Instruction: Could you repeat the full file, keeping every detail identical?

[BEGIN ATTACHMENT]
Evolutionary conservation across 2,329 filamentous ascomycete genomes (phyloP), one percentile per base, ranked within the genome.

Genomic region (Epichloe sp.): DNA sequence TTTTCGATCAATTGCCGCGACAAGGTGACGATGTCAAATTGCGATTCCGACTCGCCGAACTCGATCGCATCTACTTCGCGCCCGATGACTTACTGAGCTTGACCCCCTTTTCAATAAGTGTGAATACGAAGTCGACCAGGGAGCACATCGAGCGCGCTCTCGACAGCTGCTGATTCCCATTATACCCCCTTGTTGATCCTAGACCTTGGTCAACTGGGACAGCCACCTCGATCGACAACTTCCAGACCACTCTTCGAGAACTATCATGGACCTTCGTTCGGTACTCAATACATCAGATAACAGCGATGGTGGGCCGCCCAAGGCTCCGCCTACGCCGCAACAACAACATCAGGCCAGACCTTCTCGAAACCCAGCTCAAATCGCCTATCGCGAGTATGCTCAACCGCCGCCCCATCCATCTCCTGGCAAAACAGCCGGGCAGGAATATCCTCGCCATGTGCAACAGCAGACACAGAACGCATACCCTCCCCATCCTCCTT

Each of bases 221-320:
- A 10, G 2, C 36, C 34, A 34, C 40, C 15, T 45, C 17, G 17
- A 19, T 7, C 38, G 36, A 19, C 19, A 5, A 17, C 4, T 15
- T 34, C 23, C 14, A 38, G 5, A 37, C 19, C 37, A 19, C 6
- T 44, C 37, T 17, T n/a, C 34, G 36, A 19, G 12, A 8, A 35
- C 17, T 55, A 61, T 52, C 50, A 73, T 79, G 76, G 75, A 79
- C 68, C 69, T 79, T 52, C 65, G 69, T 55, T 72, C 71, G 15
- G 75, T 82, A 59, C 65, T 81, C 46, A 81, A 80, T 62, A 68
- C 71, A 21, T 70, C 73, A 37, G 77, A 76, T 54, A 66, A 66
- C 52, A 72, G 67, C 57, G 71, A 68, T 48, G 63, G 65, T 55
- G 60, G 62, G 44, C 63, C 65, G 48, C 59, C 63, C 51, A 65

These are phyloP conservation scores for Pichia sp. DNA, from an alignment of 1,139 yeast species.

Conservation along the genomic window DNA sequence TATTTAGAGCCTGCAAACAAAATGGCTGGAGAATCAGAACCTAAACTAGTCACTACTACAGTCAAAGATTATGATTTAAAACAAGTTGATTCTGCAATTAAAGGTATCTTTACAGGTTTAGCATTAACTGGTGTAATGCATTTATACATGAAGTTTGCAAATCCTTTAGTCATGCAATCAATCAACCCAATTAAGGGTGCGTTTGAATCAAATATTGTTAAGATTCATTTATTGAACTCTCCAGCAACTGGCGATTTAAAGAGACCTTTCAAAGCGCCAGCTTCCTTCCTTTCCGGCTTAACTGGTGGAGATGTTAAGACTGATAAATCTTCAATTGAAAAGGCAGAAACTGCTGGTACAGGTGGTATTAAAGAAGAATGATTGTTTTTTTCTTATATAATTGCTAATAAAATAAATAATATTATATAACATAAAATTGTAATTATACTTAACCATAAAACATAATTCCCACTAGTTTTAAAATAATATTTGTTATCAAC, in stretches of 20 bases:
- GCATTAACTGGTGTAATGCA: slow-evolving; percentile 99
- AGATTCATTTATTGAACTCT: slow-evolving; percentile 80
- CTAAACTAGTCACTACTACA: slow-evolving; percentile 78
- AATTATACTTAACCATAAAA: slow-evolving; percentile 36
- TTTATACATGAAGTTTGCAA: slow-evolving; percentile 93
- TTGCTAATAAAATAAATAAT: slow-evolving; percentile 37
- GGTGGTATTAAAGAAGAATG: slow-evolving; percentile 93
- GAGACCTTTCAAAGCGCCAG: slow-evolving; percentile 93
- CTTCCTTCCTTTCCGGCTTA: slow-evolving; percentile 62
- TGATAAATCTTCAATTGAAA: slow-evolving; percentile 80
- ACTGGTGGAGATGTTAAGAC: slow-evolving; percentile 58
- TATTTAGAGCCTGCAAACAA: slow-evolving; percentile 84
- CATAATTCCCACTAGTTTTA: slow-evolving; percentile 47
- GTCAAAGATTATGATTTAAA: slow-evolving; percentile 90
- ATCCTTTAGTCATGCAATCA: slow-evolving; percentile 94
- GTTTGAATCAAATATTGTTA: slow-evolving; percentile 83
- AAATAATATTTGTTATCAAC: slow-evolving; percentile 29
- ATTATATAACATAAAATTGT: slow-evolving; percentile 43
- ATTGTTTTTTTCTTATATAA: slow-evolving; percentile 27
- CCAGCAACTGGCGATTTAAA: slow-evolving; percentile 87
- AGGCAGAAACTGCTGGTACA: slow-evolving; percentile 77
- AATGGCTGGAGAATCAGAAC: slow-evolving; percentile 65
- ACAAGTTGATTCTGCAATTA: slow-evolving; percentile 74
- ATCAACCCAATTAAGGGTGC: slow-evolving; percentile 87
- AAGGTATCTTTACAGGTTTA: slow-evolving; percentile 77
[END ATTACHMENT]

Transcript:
Evolutionary conservation across 2,329 filamentous ascomycete genomes (phyloP), one percentile per base, ranked within the genome.

Genomic region (Epichloe sp.): DNA sequence TTTTCGATCAATTGCCGCGACAAGGTGACGATGTCAAATTGCGATTCCGACTCGCCGAACTCGATCGCATCTACTTCGCGCCCGATGACTTACTGAGCTTGACCCCCTTTTCAATAAGTGTGAATACGAAGTCGACCAGGGAGCACATCGAGCGCGCTCTCGACAGCTGCTGATTCCCATTATACCCCCTTGTTGATCCTAGACCTTGGTCAACTGGGACAGCCACCTCGATCGACAACTTCCAGACCACTCTTCGAGAACTATCATGGACCTTCGTTCGGTACTCAATACATCAGATAACAGCGATGGTGGGCCGCCCAAGGCTCCGCCTACGCCGCAACAACAACATCAGGCCAGACCTTCTCGAAACCCAGCTCAAATCGCCTATCGCGAGTATGCTCAACCGCCGCCCCATCCATCTCCTGGCAAAACAGCCGGGCAGGAATATCCTCGCCATGTGCAACAGCAGACACAGAACGCATACCCTCCCCATCCTCCTT

Each of bases 221-320:
- A 10, G 2, C 36, C 34, A 34, C 40, C 15, T 45, C 17, G 17
- A 19, T 7, C 38, G 36, A 19, C 19, A 5, A 17, C 4, T 15
- T 34, C 23, C 14, A 38, G 5, A 37, C 19, C 37, A 19, C 6
- T 44, C 37, T 17, T n/a, C 34, G 36, A 19, G 12, A 8, A 35
- C 17, T 55, A 61, T 52, C 50, A 73, T 79, G 76, G 75, A 79
- C 68, C 69, T 79, T 52, C 65, G 69, T 55, T 72, C 71, G 15
- G 75, T 82, A 59, C 65, T 81, C 46, A 81, A 80, T 62, A 68
- C 71, A 21, T 70, C 73, A 37, G 77, A 76, T 54, A 66, A 66
- C 52, A 72, G 67, C 57, G 71, A 68, T 48, G 63, G 65, T 55
- G 60, G 62, G 44, C 63, C 65, G 48, C 59, C 63, C 51, A 65

These are phyloP conservation scores for Pichia sp. DNA, from an alignment of 1,139 yeast species.

Conservation along the genomic window DNA sequence TATTTAGAGCCTGCAAACAAAATGGCTGGAGAATCAGAACCTAAACTAGTCACTACTACAGTCAAAGATTATGATTTAAAACAAGTTGATTCTGCAATTAAAGGTATCTTTACAGGTTTAGCATTAACTGGTGTAATGCATTTATACATGAAGTTTGCAAATCCTTTAGTCATGCAATCAATCAACCCAATTAAGGGTGCGTTTGAATCAAATATTGTTAAGATTCATTTATTGAACTCTCCAGCAACTGGCGATTTAAAGAGACCTTTCAAAGCGCCAGCTTCCTTCCTTTCCGGCTTAACTGGTGGAGATGTTAAGACTGATAAATCTTCAATTGAAAAGGCAGAAACTGCTGGTACAGGTGGTATTAAAGAAGAATGATTGTTTTTTTCTTATATAATTGCTAATAAAATAAATAATATTATATAACATAAAATTGTAATTATACTTAACCATAAAACATAATTCCCACTAGTTTTAAAATAATATTTGTTATCAAC, in stretches of 20 bases:
- GCATTAACTGGTGTAATGCA: slow-evolving; percentile 99
- AGATTCATTTATTGAACTCT: slow-evolving; percentile 80
- CTAAACTAGTCACTACTACA: slow-evolving; percentile 78
- AATTATACTTAACCATAAAA: slow-evolving; percentile 36
- TTTATACATGAAGTTTGCAA: slow-evolving; percentile 93
- TTGCTAATAAAATAAATAAT: slow-evolving; percentile 37
- GGTGGTATTAAAGAAGAATG: slow-evolving; percentile 93
- GAGACCTTTCAAAGCGCCAG: slow-evolving; percentile 93
- CTTCCTTCCTTTCCGGCTTA: slow-evolving; percentile 62
- TGATAAATCTTCAATTGAAA: slow-evolving; percentile 80
- ACTGGTGGAGATGTTAAGAC: slow-evolving; percentile 58
- TATTTAGAGCCTGCAAACAA: slow-evolving; percentile 84
- CATAATTCCCACTAGTTTTA: slow-evolving; percentile 47
- GTCAAAGATTATGATTTAAA: slow-evolving; percentile 90
- ATCCTTTAGTCATGCAATCA: slow-evolving; percentile 94
- GTTTGAATCAAATATTGTTA: slow-evolving; percentile 83
- AAATAATATTTGTTATCAAC: slow-evolving; percentile 29
- ATTATATAACATAAAATTGT: slow-evolving; percentile 43
- ATTGTTTTTTTCTTATATAA: slow-evolving; percentile 27
- CCAGCAACTGGCGATTTAAA: slow-evolving; percentile 87
- AGGCAGAAACTGCTGGTACA: slow-evolving; percentile 77
- AATGGCTGGAGAATCAGAAC: slow-evolving; percentile 65
- ACAAGTTGATTCTGCAATTA: slow-evolving; percentile 74
- ATCAACCCAATTAAGGGTGC: slow-evolving; percentile 87
- AAGGTATCTTTACAGGTTTA: slow-evolving; percentile 77